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The history of the development of digital media — from punch cards to cloud storage


We are now witnessing one of the stages in the history of the development of digital media: the latest SSDs have entered the market - energy-efficient drives without moving parts. Today, they compete with conventional HDDs with a hard disk and a magnetic head for reading data.

This is just one of the milestones in the evolution of information carriers, which actually began several hundred years ago. Today we will consider all the key inventions that paved the way to modern computers and servers , the ability to store information and exchange it.

Binary number system

Before talking about carriers, let's remember the history of what they actually carry. All the information we receive via the Internet, stored in computers and smartphones, is encoded in two numbers located in a certain order - 1 and 0. Unlike the usual decimal, here the value of the number depends on its position among the surrounding symbols. Therefore, this system belongs to the so-called positional systems.

Modern advanced technologies are based on a mathematical system that was established even before the beginning of the new calendar. The origins of the binary number system can be found in ancient India - around the 3rd century BC, a scientist named Pingala created a system somewhat similar to Morse code, where the meaning of the message is encoded in long and short signals.

Similar searches are followed in China in the form of hexagrams. The rules of their formation were described in the 11th century by the Chinese scientist Shao Yun. However, it was not yet a binary system in the modern sense, but only attempts to use two characters (a short and a long dash) to encode information. This method echoes the depiction of numbers in the I Ching text, created in ancient China around the 13th century BC. The author used a straight line for odd numbers, and a broken line for even numbers.

But the official date of appearance of the binary code is considered to be the 17th century, when Gottfried Leibniz invented binary arithmetic — the simplest among all possible ones, because the system operates with only two values, two states. He did not advise replacing the usual decimal system with it, but emphasized that his discovery has great potential for use in science.

In those days, the invention really did not find practical use, and it was mentioned only in the 1930s, when the first computing machines based on this system were developed.

Read also: " How the Internet changed the world: TOP-10 usual things and phenomena that could not exist ".

Punch card — from the church to the computer

A punched card is the first information medium on which the binary numbering system is used. Digital media now uses 1's and 0's, but back then it was just the presence or absence of a hole somewhere on the line.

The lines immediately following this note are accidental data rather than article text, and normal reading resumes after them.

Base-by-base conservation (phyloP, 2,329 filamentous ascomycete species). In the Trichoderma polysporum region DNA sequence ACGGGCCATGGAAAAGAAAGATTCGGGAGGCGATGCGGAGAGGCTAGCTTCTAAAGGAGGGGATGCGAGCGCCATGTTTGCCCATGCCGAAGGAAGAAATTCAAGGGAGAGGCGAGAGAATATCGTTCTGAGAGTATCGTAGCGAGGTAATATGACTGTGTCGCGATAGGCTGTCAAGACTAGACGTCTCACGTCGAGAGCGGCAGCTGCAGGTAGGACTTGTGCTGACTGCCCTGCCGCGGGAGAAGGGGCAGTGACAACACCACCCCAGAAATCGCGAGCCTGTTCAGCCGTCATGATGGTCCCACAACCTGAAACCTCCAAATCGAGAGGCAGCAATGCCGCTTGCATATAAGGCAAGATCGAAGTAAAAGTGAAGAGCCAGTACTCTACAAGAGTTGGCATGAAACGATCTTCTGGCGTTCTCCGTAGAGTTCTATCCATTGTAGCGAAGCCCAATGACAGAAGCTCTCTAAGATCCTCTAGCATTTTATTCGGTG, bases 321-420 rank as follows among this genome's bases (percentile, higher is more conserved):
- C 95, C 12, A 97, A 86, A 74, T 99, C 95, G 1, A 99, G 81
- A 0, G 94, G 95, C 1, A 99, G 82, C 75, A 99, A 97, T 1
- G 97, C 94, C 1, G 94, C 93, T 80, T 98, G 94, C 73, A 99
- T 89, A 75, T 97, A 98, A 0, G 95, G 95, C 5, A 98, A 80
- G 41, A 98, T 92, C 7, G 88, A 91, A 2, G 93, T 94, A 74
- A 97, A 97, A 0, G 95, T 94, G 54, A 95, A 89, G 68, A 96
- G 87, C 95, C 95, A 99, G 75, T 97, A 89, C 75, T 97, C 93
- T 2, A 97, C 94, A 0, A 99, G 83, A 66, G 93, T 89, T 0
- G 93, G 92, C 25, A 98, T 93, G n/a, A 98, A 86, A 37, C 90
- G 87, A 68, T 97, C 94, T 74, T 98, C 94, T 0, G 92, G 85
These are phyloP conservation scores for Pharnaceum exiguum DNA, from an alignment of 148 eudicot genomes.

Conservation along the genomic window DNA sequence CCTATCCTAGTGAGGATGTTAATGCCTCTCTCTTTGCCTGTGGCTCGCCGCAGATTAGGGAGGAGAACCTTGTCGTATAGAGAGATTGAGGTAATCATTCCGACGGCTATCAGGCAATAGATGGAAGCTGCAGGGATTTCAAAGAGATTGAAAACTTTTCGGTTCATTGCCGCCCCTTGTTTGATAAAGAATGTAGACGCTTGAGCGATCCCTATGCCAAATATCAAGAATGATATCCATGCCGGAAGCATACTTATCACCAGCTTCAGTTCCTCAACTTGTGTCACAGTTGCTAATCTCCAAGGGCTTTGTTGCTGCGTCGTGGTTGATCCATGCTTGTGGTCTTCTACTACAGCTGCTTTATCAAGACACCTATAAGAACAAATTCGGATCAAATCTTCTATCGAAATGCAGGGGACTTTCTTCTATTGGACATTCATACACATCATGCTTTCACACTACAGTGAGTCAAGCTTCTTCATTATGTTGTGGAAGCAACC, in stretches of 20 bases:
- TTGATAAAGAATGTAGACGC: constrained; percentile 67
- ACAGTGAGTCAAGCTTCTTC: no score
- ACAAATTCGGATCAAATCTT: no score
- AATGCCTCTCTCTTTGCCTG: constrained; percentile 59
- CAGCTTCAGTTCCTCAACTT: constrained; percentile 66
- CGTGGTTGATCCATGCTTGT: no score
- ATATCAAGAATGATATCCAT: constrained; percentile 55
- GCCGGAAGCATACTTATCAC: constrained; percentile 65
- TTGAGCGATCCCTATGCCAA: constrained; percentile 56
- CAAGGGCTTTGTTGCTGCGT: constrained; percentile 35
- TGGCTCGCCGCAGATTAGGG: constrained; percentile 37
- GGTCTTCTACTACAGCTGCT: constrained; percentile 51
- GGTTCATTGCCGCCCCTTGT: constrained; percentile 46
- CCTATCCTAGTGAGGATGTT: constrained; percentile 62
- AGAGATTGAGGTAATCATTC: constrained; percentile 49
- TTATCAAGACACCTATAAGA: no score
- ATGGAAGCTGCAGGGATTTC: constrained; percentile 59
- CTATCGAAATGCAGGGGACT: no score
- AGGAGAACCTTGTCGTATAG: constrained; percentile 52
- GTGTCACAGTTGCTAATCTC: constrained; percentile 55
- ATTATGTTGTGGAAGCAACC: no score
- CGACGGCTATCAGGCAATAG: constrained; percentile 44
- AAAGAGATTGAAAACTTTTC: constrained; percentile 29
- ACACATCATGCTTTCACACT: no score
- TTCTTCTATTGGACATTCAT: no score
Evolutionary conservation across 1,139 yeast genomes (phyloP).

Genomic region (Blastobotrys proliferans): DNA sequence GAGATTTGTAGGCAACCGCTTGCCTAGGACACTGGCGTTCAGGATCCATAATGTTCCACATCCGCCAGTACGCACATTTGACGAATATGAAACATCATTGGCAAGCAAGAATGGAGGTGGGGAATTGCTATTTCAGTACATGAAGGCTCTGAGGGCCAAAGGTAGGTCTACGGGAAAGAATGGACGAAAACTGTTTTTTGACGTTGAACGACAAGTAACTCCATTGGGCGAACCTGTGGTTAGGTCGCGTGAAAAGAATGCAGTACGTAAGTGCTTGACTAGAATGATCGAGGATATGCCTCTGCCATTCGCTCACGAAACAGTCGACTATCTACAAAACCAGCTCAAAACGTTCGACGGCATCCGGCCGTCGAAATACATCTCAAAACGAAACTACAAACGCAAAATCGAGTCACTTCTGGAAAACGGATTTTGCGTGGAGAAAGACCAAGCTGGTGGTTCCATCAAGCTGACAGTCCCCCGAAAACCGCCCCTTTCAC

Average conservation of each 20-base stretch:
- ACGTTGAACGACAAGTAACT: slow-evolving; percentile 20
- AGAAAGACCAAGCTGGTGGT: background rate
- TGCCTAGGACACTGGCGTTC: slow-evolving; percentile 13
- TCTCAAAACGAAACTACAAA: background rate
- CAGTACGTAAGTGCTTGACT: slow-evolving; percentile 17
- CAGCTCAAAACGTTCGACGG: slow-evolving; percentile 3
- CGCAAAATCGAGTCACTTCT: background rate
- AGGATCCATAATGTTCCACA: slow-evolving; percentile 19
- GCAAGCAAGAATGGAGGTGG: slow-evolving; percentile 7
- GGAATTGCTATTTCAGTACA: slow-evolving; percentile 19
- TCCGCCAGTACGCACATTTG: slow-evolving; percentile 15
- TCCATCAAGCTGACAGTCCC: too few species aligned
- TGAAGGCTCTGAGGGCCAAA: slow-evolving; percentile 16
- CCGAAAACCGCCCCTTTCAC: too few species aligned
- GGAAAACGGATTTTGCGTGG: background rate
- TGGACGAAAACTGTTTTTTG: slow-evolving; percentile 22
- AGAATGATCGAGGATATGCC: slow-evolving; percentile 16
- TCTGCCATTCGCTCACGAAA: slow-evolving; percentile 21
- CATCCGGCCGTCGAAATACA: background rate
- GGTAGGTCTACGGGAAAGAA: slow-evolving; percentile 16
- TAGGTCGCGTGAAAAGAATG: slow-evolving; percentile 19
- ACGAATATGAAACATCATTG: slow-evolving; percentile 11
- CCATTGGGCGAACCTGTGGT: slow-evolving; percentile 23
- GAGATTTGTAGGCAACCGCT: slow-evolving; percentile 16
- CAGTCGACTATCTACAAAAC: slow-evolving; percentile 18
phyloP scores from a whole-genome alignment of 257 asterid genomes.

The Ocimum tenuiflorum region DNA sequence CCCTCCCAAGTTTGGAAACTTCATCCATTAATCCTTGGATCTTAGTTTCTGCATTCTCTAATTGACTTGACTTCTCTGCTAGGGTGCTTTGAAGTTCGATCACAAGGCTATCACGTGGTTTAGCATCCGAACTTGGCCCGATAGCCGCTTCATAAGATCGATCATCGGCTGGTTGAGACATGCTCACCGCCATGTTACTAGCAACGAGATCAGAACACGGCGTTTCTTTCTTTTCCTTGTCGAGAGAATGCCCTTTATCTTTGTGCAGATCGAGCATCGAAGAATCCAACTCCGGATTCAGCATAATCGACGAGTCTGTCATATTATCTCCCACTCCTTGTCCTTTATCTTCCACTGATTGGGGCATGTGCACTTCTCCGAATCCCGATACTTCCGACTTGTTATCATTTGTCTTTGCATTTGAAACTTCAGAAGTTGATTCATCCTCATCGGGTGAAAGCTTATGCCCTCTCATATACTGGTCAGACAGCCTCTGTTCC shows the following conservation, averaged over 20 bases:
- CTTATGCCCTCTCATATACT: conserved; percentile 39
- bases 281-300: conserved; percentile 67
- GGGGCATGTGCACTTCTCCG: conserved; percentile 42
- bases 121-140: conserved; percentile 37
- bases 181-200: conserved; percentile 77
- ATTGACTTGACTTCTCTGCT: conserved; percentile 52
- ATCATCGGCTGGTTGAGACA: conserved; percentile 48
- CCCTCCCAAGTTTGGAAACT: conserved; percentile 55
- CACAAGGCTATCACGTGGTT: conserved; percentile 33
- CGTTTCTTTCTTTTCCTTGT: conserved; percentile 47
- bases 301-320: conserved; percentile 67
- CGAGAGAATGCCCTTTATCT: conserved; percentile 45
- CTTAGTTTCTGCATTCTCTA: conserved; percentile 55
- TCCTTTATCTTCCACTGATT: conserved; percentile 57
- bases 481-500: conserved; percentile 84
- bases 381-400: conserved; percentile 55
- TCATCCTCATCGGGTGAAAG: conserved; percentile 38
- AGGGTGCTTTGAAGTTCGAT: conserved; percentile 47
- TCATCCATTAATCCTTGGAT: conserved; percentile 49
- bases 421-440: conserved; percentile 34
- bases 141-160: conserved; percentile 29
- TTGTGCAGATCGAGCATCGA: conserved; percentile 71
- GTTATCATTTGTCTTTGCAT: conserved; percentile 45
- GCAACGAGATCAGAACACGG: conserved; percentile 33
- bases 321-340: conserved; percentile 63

Paper punch card

Paper punch card invented in 1884

The idea of punched cards originated in the 14th century and was used to control numerous church bells, on which entire musical works were played. There were many bells, all of them were different, and it was difficult to manage them. To facilitate the process, special punch drums were invented: levers were attached to special teeth on them, and they moved a certain bell at a programmed time. Later, music boxes and accordions worked on the same principle.

This idea was then used in other industries — for example, in weaving and knitting.

Paper punched cards were invented in 1884 by the American engineer Herman Hollerit - it was in this year that the patent "The Art of Compiling Statistical Data" was registered. He developed a machine-readable card system, and this technology was used in the 1890 US census.

In the 20th century, it was one of the main methods of storing digital information, used in the first electronic computing machines of IBM. This is how the history of computers began.

Punched tape

Punched tape was born from the idea of combining several punched cards into one. Then they began to be printed on paper tapes, thereby making the flow of information continuous. There were attempts to print punched tapes on plastic, but it was more expensive, so the material was not widely distributed.

Paper punch tape

Paper punch tape

Such tapes were actively used in many areas:

  • Telegraphic communication;

  • Teletype;

  • Transmission of cryptographic keys (encrypted information);

  • CNC machine programming;

  • Cash registers.

Punched tapes were actively used until the 1990s, now they have been completely replaced by more modern media.

Magnetic drum

A device for storing information that was common in computers of the 1950s and 1960s. Computers that used such drives were called "drum computers".

Technically, it was a cylinder covered in ferromagnetic material that rotated rapidly, and several magnetic heads read information, each on its own track.

Magnetic drum

On the right is a computer in which a magnetic drum is installed as a medium

The magnetic drum was invented in 1932 by the Austrian Gustav Tauschek and contained only 62 and a half kilobytes of information.

In addition to information storage, such drums were also used for operational purposes — data processing and program storage. Therefore, a magnetic drum can be considered a prototype of RAM, RAM.

Magnetic tape

In 1928, magnetic tape was invented, which revolutionized sound recording and television in the second half of the 20th century. Many people remember how we used cassettes, and before that - reels, watched videos on VCRs. All this became possible thanks to magnetic tape.